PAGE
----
The Streets of San Francisco: The Passing of a Torch

March 22 is the birthday of Karl Malden (Mladen George Sekulovich, 1922-2009). Malden was a Serbian-Czech steelworker from Gary, Indiana who took classes at the Goodman in Chicago, then came to New York, where he got involved with the Group Theatre. He was in the original Broadway production of Arthur Miller’s All My Sons (1947) and Maxwell Anderson’s Truckline Cafe (1946), the first starring role for the unknown Marlon Brando. He then went on to win an Oscar for his role in the 1951 movie version of A Streetcar Named Desire, had a huge pivotal role in On the Waterfront (1954), co-starred in Brando’s directing debut One-Eyed Jacks (1961), was in John Ford’s last western Cheyenne Autumn (1964), and played Omar Bradley (a big, memorable part) in the box office smash Patton (1970). Enormous acting chops and a stellar career under his belt, including much work I didn’t list just now.

But I didn’t know any of that as a kid when I saw him in his role as Lt. Mike Stone on The Streets of San Francisco (1972-77). Only in retrospect as an adult am I beginning to parse out a phenomenon that was taking place at that time. I think it was largely about nostalgia. There was a huge wave of stars who had first come on the scene in the 1950s who were now being placed at the centers of their own cop show vehicles: Peter Falk in Columbo, Angie Dickinson in Police Woman, Jack Lord in Hawaii 5-0, Dennis Weaver in McCloud, Rock Hudson in McMillan and Wife, Raymond Burr in Ironside, James Garner in The Rockford Files , Telly Savalas in Kojak, George Peppard in Banacek. All these names meant something to older people in the ’70s. They came with previous associations. But to kids they would forever by framed and defined by the tv show itself. There’s an irony there, because the tv show had patrially been created as a kind of basket to collect a million memories and associations which the audience had with the actors up until now. Only now do I see Karl Malden’s trench coat and fedora as a heavily freighted, symbolic costume. It evokes the era both Malden and his character came from much more than that of 1972 (not unlike the effect created by Gene Hackman’s hat as Popeye Doyle in The French Connection).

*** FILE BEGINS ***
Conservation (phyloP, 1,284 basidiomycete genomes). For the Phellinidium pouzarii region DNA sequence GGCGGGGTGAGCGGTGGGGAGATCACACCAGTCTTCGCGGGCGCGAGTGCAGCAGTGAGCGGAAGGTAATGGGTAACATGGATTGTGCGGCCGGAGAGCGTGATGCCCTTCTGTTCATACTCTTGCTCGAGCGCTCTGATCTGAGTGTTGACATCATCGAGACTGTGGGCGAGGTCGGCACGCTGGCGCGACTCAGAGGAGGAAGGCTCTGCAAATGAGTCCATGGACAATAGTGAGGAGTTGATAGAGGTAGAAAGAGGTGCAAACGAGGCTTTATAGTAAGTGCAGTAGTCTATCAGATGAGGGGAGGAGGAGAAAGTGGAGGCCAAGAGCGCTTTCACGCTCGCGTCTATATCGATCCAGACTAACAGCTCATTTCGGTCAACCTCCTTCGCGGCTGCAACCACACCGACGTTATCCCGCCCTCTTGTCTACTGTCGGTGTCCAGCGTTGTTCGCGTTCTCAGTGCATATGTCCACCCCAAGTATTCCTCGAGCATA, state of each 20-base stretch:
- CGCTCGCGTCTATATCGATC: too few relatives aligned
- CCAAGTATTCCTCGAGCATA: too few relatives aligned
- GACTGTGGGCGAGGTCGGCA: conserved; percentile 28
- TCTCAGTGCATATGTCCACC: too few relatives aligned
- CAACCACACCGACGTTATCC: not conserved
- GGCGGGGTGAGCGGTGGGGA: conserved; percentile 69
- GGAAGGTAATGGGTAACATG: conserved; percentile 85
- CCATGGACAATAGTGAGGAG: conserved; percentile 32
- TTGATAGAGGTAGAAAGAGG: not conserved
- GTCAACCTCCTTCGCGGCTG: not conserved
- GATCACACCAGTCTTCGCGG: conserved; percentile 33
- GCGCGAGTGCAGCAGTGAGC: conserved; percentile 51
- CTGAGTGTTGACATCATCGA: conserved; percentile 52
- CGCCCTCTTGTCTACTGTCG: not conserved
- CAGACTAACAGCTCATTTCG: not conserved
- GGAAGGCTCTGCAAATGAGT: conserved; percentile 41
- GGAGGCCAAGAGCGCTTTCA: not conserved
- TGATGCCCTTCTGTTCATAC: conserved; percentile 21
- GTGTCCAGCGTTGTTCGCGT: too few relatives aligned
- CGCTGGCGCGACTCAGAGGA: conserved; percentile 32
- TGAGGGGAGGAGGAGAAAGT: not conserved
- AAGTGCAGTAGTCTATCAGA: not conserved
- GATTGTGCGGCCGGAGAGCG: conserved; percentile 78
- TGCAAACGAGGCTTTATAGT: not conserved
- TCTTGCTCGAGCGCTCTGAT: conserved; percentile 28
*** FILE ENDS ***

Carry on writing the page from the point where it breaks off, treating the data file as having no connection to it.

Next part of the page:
In retrospect there was something unique in a star of Malden’s distinction taking this cop role at this stage in his career. But one can see the appeal. He’d always been a character actor, an ensemble player, a second banana riding in the sidecar. This was a chance to be the star, the leading man. Playing a cop (car chases, foot chases, gun play) was also less usual for him, although not entirely out of character. He’d done plenty of action, although usually in westerns. And there’s something about San Francisco as a setting that he fits into nicely. A gritty ’70s cop show set in a town with a waterfront recalls On the Waterfront. The iconic shots of San Francisco can lead to a chain of associations. Hitchcock had shot all those Frisco landmarks in Vertigo; Malden had worked with Hitchcock in I Confess.

The other, probably the key element of the success of The Streets of San Francisco (especially) in retrospect is that one is watching the passing of a torch. Malden’s co-star on the show was a young Michael Douglas, in his first big, high profile role. Symbolism there, too, since he was the son of another ’50s star, Kirk Douglas. The show was all about a mentorship, of the older SFPD 20 year veteran, teaching practical knowledge to this young college kid, representing a new, very different generation, the Baby Boomers. Malden was Douglas’s acting mentor as well. (The relationship was not unlike the one between Robert Young and James Brolin on Marcus Welby, M.D.)

A torch was really being passed, as Douglas was to become one of the biggest Hollywood stars himself in the 1980s and ’90s, often in roles (e.g. Basic Instinct) that evoked the one he played in The Streets of San Francisco. Malden slowed down after the show went off the air. Notable movies he appeared in included Beyond the Poseidon Adventure and Meteor (both 1979) and his high profile American Express commercials. His last professional credit was in 2000. In 1979, Douglas produced and co-starred in The China Syndrome, a box office smash that earned ten times its costs. He was just getting started.